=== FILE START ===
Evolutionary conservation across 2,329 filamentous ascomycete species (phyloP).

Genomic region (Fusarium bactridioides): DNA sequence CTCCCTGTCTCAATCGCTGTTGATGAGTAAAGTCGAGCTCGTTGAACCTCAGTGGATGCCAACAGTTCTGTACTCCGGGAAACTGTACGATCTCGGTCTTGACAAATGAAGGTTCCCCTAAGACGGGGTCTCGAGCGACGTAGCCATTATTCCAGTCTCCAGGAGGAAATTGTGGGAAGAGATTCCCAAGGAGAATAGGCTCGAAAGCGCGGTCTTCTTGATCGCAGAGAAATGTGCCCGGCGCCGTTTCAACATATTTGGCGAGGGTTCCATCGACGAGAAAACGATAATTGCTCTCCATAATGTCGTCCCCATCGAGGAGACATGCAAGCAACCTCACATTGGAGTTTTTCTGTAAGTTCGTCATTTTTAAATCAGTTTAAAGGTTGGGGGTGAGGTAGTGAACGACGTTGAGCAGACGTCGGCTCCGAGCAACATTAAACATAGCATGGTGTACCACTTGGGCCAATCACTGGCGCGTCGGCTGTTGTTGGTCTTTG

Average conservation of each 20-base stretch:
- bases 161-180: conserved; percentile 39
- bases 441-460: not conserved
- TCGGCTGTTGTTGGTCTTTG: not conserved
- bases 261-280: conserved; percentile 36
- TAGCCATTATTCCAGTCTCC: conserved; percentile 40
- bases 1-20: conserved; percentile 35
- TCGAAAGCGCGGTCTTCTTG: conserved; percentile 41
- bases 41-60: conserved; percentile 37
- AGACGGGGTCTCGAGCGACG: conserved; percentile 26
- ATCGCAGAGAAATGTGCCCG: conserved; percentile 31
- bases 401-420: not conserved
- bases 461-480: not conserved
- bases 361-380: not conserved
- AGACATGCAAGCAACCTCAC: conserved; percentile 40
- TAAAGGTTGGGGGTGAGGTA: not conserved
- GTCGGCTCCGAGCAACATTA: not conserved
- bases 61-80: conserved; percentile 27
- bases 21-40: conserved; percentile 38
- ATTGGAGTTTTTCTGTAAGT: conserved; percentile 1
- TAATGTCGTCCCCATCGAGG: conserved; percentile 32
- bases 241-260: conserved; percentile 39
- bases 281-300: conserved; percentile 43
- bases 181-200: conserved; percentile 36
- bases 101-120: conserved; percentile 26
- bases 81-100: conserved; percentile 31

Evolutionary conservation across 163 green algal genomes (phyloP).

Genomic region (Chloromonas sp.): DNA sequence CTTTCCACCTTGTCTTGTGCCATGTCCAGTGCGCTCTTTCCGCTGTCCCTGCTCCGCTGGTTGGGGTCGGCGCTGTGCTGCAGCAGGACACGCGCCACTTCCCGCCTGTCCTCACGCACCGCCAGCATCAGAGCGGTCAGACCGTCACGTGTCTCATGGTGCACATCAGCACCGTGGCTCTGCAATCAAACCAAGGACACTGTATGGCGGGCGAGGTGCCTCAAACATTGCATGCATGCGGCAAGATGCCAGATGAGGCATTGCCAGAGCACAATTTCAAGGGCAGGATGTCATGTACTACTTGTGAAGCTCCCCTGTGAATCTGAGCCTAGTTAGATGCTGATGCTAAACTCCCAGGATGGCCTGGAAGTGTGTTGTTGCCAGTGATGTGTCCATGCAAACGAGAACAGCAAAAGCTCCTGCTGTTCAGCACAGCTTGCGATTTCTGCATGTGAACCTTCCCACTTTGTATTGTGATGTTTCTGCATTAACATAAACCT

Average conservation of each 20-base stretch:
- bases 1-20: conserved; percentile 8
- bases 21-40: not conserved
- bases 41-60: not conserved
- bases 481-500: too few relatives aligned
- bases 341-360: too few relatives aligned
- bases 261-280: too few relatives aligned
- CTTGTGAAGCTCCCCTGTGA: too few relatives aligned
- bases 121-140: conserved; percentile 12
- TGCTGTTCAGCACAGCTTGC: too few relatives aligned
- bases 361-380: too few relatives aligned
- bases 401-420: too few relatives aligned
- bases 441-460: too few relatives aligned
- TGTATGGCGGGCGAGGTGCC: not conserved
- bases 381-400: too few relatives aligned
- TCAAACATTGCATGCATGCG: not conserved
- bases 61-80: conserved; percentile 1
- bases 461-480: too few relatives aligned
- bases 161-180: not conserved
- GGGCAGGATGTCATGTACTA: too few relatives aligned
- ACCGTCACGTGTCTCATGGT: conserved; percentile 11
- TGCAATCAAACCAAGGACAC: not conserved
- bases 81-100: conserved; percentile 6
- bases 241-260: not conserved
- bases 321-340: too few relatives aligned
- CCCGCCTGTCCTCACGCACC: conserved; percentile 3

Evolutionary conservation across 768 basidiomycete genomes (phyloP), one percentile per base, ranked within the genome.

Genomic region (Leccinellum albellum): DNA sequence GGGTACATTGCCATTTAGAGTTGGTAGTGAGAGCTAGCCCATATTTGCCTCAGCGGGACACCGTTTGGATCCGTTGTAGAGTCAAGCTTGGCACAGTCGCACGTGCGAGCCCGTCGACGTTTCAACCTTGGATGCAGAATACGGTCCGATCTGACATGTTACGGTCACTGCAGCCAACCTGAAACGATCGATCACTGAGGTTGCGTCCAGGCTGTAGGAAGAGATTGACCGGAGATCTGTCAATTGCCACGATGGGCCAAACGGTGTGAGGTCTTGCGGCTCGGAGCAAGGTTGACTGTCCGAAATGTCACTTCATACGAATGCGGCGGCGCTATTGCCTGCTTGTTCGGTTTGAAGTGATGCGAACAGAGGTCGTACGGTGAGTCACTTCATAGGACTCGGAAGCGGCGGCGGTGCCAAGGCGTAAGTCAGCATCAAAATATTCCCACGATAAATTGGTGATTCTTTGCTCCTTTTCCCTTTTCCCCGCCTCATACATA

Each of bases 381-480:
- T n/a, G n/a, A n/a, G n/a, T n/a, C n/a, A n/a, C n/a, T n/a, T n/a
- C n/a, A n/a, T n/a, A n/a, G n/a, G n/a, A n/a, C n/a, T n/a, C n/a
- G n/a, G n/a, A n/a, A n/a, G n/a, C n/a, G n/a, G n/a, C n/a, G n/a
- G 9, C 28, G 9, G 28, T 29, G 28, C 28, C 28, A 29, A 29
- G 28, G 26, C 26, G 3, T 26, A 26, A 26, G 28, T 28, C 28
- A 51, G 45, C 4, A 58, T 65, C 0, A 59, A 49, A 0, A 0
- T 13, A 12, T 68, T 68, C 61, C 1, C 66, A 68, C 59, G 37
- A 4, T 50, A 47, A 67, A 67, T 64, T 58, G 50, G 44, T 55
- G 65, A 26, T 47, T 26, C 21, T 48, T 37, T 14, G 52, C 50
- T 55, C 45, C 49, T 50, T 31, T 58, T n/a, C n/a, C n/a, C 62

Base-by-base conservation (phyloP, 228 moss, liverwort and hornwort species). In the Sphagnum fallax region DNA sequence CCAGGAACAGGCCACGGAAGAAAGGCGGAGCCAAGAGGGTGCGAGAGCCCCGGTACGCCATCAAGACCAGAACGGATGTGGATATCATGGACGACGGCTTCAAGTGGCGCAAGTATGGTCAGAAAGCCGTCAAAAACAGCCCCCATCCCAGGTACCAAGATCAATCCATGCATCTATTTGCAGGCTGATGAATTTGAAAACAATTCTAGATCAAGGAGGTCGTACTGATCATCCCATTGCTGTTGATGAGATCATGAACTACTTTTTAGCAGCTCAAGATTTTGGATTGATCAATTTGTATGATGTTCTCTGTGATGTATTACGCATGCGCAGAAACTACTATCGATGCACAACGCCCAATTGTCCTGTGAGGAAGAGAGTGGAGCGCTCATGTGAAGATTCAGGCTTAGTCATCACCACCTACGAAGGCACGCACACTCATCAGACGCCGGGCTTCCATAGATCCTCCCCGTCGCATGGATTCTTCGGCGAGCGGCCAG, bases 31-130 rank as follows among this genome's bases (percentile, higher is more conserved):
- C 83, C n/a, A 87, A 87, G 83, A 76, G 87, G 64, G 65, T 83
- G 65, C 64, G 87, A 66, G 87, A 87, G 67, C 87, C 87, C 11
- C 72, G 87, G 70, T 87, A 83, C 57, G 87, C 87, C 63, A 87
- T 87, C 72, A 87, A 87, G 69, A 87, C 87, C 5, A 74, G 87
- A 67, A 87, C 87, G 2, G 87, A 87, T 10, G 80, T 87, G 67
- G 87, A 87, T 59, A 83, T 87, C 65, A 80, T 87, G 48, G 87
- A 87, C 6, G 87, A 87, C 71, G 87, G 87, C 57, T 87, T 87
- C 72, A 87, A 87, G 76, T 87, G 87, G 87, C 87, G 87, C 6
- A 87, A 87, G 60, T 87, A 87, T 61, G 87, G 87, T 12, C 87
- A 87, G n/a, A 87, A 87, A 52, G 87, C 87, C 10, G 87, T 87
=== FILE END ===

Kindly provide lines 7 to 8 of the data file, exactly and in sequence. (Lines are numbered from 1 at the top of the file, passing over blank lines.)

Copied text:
- bases 261-280: conserved; percentile 36
- TAGCCATTATTCCAGTCTCC: conserved; percentile 40